At the state Capitol, a longstanding tribute to lives lost in WWI
The sun sets on the “Winged Victory” World War I memorial in Olympia on Sunday, May 28, 2023. (Bill Lucia/Washington State Standard)
Eighty-five years ago, on Memorial Day in 1938, a crowd gathered on the state Capitol grounds in Olympia to dedicate a war memorial that had been nearly two decades in the making.
The idea for a statue honoring those from Washington state who died in the war was first put forward by Gov. Ernest Lister in 1919–the year after an armistice signed by Germany and the Allies ended over four years of grinding battle on the war’s Western Front. The state Legislature approved $50,000 for the memorial, equivalent to about $900,000 today. But it wasn’t until 1927 that plans for the monument, known as “Winged Victory,” were approved.
A May 30, 1938 edition of The Daily Olympian described “solemn and patriotic” ceremonies at the memorial site, while on the city’s streets that day, “marchers filed, many of them the same men who marched away to a war more than two decades ago–and were fortunate enough to march back.” Two mothers who lost their sons to the war, Mrs. Charles V. Leach and Mrs. Cordelia Cater, unveiled the bronze statue, according to the newspaper.
The statue was made by Alonzo Victor Lewis, a sculptor known for his bronze work and who completed other sculptures in the Pacific Northwest of historical and military figures. These included the controversial 12-foot-tall “Doughboy” in Seattle, a memorial to World War I infantry soldiers that was installed about six years before the Olympia memorial was finished.
World War I, triggered by the 1914 assassination of Austrian Archduke Franz Ferdinand, is often remembered as the advent of a more modern, mechanized, and violent form of warfare–with powerful artillery, machine guns, aircraft, tanks, and poison gas deployed with horrifically lethal effects. All told, about 8.5 million soldiers died of wounds or disease.
The U.S. joined the war in 1917 and Washington’s residents didn’t escape its toll.
In total, 60,617 officers and enlisted personnel entered the armed forces from Washington during the war, according to a history of the state’s National Guard written during the 1950s and 1960s. Of them, this record says, 1,642 were killed in action, died of wounds from fighting, or perished from illness or in accidents. A 1920 document from the U.S. War Department, held by the National Archives, lists the names of over 900 members of the Army and National Guard, from Washington state, who died while part of the American Expeditionary Forces.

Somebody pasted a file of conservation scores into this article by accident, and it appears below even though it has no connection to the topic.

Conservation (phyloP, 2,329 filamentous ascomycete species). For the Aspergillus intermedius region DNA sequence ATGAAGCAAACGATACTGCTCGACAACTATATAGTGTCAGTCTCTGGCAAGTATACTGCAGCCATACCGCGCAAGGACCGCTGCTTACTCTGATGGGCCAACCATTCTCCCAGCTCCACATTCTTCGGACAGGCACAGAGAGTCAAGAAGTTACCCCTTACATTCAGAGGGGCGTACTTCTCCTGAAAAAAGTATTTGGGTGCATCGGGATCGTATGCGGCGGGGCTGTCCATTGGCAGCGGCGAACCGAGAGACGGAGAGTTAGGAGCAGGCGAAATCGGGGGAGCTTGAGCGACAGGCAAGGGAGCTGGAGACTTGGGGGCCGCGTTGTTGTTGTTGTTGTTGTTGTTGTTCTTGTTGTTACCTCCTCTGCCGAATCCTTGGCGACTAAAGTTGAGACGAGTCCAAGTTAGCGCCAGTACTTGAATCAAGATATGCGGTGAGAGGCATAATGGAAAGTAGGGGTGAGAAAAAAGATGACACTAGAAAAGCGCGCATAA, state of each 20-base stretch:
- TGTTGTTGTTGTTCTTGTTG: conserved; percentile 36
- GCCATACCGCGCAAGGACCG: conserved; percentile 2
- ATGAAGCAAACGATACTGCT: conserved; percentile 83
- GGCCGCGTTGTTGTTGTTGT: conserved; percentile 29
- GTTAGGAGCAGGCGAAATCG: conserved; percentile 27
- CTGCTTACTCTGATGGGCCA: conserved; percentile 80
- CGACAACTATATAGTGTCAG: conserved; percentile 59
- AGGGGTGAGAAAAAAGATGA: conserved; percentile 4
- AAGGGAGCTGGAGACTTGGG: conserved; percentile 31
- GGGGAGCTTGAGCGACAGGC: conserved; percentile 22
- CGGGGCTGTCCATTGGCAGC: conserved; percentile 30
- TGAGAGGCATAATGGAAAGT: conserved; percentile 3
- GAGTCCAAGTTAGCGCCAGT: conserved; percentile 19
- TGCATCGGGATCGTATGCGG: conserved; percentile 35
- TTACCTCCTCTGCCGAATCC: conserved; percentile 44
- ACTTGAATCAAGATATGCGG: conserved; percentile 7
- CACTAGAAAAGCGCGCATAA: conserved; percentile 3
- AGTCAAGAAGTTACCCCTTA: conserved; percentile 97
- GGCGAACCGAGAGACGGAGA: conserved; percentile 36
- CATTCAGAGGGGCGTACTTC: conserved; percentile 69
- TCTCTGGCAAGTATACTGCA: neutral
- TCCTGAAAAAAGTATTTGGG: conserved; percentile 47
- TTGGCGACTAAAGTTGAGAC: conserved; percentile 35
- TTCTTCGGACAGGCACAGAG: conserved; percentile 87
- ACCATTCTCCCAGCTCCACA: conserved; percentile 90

The Olympia memorial commemorating these lost lives features a sailor, soldier, and marine, with a 12-foot-tall rendition of Nike of Samothrace, a statue of the Greek goddess of victory, standing behind them, along with a Red Cross nurse. The figures stand atop a granite base.
Lewis, in a 1936 letter to the state’s lands commissioner, said the plaster model for the sculpture would probably weigh four tons. He said he had no way of knowing the weight of the bronze figures, but guessed each would be 2,700 to 6,500 pounds.
Altogether the statue ended up costing $100,000, with a federal grant covering some of it.
The memorial was rededicated in 2008, following extensive restoration work, including welding and other repairs in about 60 places, and around 20 gallons or more of water drained from the figures.
Brent Chapman, the Capitol campus horticulturist and grounds property manager, said the sculpture had masonry upgrades a few months ago and that it is due for a round of metal preservation this year. That work is handled by specialized contractors, not state staff. Chapman said Friday afternoon he had just walked around the memorial, as well as one nearby honoring those who served in World War II, and both were looking good. “We just take a lot of pride in having them maintained for eternity,” he said.
Late Sunday, on a summer-like evening, it was mostly quiet at the World War I monument. The figures face east and the setting sun was golden on their backs and on an inscription on that side of the statue. “Their sacrifice was to vindicate the principles of peace and justice in the life of the world,” it reads.
A handful of people strolled by, but “Winged Victory” mostly seemed to escape notice. At its base, someone had leaned a single bouquet of a half-dozen red roses, a small token to those from our state who had their lives cut short in a war now more than a century gone and fading into history. The memorial’s metal and stone, with all of its weight, still stand proudly though, helping to ensure they are not forgotten.
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